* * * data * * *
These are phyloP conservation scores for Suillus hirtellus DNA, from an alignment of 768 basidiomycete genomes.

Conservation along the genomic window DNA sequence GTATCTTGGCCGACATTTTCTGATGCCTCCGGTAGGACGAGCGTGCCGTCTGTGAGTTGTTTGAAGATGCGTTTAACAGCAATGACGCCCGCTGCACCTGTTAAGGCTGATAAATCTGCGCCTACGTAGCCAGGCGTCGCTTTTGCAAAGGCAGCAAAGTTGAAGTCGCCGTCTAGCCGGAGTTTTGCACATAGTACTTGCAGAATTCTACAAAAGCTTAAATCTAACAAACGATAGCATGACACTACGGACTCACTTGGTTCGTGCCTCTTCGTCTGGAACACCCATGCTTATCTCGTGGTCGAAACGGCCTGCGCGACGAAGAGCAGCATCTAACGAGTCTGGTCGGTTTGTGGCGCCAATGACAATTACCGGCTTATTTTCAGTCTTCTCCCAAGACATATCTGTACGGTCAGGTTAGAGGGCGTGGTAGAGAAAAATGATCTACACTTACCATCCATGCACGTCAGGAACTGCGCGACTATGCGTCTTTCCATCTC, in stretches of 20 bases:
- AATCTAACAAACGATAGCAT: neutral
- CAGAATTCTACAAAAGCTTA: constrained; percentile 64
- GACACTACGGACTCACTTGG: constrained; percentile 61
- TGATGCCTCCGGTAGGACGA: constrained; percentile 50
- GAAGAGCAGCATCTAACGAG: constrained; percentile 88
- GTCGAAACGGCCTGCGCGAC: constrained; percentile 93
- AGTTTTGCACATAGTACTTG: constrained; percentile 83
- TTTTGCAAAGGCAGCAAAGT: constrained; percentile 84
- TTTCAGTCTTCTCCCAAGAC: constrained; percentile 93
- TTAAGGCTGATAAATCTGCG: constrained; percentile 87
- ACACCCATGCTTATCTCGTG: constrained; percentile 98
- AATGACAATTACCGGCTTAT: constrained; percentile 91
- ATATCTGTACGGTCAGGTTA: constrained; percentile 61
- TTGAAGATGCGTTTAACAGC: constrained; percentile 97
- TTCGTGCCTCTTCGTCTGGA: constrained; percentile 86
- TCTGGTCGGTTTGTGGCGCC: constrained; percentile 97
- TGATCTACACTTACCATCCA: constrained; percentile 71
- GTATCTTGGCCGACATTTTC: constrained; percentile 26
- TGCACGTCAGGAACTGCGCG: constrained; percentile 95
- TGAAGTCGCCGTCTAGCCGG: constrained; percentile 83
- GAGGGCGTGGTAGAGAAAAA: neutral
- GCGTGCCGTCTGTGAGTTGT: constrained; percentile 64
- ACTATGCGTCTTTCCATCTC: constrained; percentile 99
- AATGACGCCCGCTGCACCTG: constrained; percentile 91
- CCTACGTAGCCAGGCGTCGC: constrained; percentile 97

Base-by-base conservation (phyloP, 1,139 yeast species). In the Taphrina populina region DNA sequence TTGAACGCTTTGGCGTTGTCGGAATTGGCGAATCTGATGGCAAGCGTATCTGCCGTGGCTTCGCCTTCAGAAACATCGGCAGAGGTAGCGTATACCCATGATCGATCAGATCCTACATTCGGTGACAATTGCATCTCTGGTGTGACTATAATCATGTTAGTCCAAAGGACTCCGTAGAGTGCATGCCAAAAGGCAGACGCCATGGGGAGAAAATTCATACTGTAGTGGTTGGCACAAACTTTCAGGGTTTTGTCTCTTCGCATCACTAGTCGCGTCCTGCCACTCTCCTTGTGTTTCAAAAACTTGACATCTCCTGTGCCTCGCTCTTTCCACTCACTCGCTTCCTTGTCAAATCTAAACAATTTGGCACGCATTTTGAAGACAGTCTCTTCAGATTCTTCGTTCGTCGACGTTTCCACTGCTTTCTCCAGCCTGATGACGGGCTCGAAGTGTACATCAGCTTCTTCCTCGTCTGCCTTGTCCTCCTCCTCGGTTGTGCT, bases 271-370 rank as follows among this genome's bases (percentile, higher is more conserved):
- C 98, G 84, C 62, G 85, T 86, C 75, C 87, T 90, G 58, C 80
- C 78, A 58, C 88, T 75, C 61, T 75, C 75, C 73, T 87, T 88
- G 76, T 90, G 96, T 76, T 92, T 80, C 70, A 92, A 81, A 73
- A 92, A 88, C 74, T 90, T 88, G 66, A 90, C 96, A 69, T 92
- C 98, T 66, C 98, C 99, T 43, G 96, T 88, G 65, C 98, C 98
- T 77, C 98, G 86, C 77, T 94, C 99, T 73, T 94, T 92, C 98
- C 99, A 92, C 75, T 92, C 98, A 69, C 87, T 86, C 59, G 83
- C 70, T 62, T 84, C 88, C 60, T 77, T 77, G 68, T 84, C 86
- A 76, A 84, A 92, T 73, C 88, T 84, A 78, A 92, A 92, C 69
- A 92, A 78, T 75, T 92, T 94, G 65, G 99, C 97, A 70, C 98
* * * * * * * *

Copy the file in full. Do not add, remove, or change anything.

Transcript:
These are phyloP conservation scores for Suillus hirtellus DNA, from an alignment of 768 basidiomycete genomes.

Conservation along the genomic window DNA sequence GTATCTTGGCCGACATTTTCTGATGCCTCCGGTAGGACGAGCGTGCCGTCTGTGAGTTGTTTGAAGATGCGTTTAACAGCAATGACGCCCGCTGCACCTGTTAAGGCTGATAAATCTGCGCCTACGTAGCCAGGCGTCGCTTTTGCAAAGGCAGCAAAGTTGAAGTCGCCGTCTAGCCGGAGTTTTGCACATAGTACTTGCAGAATTCTACAAAAGCTTAAATCTAACAAACGATAGCATGACACTACGGACTCACTTGGTTCGTGCCTCTTCGTCTGGAACACCCATGCTTATCTCGTGGTCGAAACGGCCTGCGCGACGAAGAGCAGCATCTAACGAGTCTGGTCGGTTTGTGGCGCCAATGACAATTACCGGCTTATTTTCAGTCTTCTCCCAAGACATATCTGTACGGTCAGGTTAGAGGGCGTGGTAGAGAAAAATGATCTACACTTACCATCCATGCACGTCAGGAACTGCGCGACTATGCGTCTTTCCATCTC, in stretches of 20 bases:
- AATCTAACAAACGATAGCAT: neutral
- CAGAATTCTACAAAAGCTTA: constrained; percentile 64
- GACACTACGGACTCACTTGG: constrained; percentile 61
- TGATGCCTCCGGTAGGACGA: constrained; percentile 50
- GAAGAGCAGCATCTAACGAG: constrained; percentile 88
- GTCGAAACGGCCTGCGCGAC: constrained; percentile 93
- AGTTTTGCACATAGTACTTG: constrained; percentile 83
- TTTTGCAAAGGCAGCAAAGT: constrained; percentile 84
- TTTCAGTCTTCTCCCAAGAC: constrained; percentile 93
- TTAAGGCTGATAAATCTGCG: constrained; percentile 87
- ACACCCATGCTTATCTCGTG: constrained; percentile 98
- AATGACAATTACCGGCTTAT: constrained; percentile 91
- ATATCTGTACGGTCAGGTTA: constrained; percentile 61
- TTGAAGATGCGTTTAACAGC: constrained; percentile 97
- TTCGTGCCTCTTCGTCTGGA: constrained; percentile 86
- TCTGGTCGGTTTGTGGCGCC: constrained; percentile 97
- TGATCTACACTTACCATCCA: constrained; percentile 71
- GTATCTTGGCCGACATTTTC: constrained; percentile 26
- TGCACGTCAGGAACTGCGCG: constrained; percentile 95
- TGAAGTCGCCGTCTAGCCGG: constrained; percentile 83
- GAGGGCGTGGTAGAGAAAAA: neutral
- GCGTGCCGTCTGTGAGTTGT: constrained; percentile 64
- ACTATGCGTCTTTCCATCTC: constrained; percentile 99
- AATGACGCCCGCTGCACCTG: constrained; percentile 91
- CCTACGTAGCCAGGCGTCGC: constrained; percentile 97

Base-by-base conservation (phyloP, 1,139 yeast species). In the Taphrina populina region DNA sequence TTGAACGCTTTGGCGTTGTCGGAATTGGCGAATCTGATGGCAAGCGTATCTGCCGTGGCTTCGCCTTCAGAAACATCGGCAGAGGTAGCGTATACCCATGATCGATCAGATCCTACATTCGGTGACAATTGCATCTCTGGTGTGACTATAATCATGTTAGTCCAAAGGACTCCGTAGAGTGCATGCCAAAAGGCAGACGCCATGGGGAGAAAATTCATACTGTAGTGGTTGGCACAAACTTTCAGGGTTTTGTCTCTTCGCATCACTAGTCGCGTCCTGCCACTCTCCTTGTGTTTCAAAAACTTGACATCTCCTGTGCCTCGCTCTTTCCACTCACTCGCTTCCTTGTCAAATCTAAACAATTTGGCACGCATTTTGAAGACAGTCTCTTCAGATTCTTCGTTCGTCGACGTTTCCACTGCTTTCTCCAGCCTGATGACGGGCTCGAAGTGTACATCAGCTTCTTCCTCGTCTGCCTTGTCCTCCTCCTCGGTTGTGCT, bases 271-370 rank as follows among this genome's bases (percentile, higher is more conserved):
- C 98, G 84, C 62, G 85, T 86, C 75, C 87, T 90, G 58, C 80
- C 78, A 58, C 88, T 75, C 61, T 75, C 75, C 73, T 87, T 88
- G 76, T 90, G 96, T 76, T 92, T 80, C 70, A 92, A 81, A 73
- A 92, A 88, C 74, T 90, T 88, G 66, A 90, C 96, A 69, T 92
- C 98, T 66, C 98, C 99, T 43, G 96, T 88, G 65, C 98, C 98
- T 77, C 98, G 86, C 77, T 94, C 99, T 73, T 94, T 92, C 98
- C 99, A 92, C 75, T 92, C 98, A 69, C 87, T 86, C 59, G 83
- C 70, T 62, T 84, C 88, C 60, T 77, T 77, G 68, T 84, C 86
- A 76, A 84, A 92, T 73, C 88, T 84, A 78, A 92, A 92, C 69
- A 92, A 78, T 75, T 92, T 94, G 65, G 99, C 97, A 70, C 98